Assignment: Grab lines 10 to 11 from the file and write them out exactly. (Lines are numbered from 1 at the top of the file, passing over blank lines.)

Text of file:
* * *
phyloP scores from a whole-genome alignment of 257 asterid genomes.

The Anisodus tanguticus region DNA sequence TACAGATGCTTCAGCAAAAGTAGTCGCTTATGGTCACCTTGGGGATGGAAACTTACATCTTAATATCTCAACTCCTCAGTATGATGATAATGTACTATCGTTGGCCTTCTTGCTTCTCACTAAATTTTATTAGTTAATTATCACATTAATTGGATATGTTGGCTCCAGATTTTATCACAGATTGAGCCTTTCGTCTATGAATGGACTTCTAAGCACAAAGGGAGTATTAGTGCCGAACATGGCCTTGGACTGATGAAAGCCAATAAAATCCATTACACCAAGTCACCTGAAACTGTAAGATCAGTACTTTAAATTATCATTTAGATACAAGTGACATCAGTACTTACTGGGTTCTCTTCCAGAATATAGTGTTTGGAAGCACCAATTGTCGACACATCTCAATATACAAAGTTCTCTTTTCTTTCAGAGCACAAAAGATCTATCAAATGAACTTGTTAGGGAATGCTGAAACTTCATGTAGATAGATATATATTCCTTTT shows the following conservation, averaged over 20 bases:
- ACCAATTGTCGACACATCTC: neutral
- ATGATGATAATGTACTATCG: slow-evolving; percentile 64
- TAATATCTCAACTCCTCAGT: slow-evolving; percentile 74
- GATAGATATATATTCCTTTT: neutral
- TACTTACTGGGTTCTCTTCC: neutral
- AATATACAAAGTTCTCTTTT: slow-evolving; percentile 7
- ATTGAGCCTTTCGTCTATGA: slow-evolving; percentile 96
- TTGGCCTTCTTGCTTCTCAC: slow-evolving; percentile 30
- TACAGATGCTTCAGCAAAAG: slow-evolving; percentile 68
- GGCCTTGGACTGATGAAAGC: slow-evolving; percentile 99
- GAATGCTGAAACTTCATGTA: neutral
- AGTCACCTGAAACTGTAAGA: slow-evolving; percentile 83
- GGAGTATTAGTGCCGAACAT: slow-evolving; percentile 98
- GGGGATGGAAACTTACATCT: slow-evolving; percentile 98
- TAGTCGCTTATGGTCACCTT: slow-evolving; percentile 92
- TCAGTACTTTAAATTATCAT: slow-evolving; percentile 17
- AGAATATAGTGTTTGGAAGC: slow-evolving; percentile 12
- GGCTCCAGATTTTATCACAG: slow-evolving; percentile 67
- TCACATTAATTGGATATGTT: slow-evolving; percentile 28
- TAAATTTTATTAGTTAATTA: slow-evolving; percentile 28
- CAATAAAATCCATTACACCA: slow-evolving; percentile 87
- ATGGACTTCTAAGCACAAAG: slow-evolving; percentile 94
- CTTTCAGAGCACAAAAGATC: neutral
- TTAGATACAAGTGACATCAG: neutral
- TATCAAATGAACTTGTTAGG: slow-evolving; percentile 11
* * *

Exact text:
- TTGGCCTTCTTGCTTCTCAC: slow-evolving; percentile 30
- TACAGATGCTTCAGCAAAAG: slow-evolving; percentile 68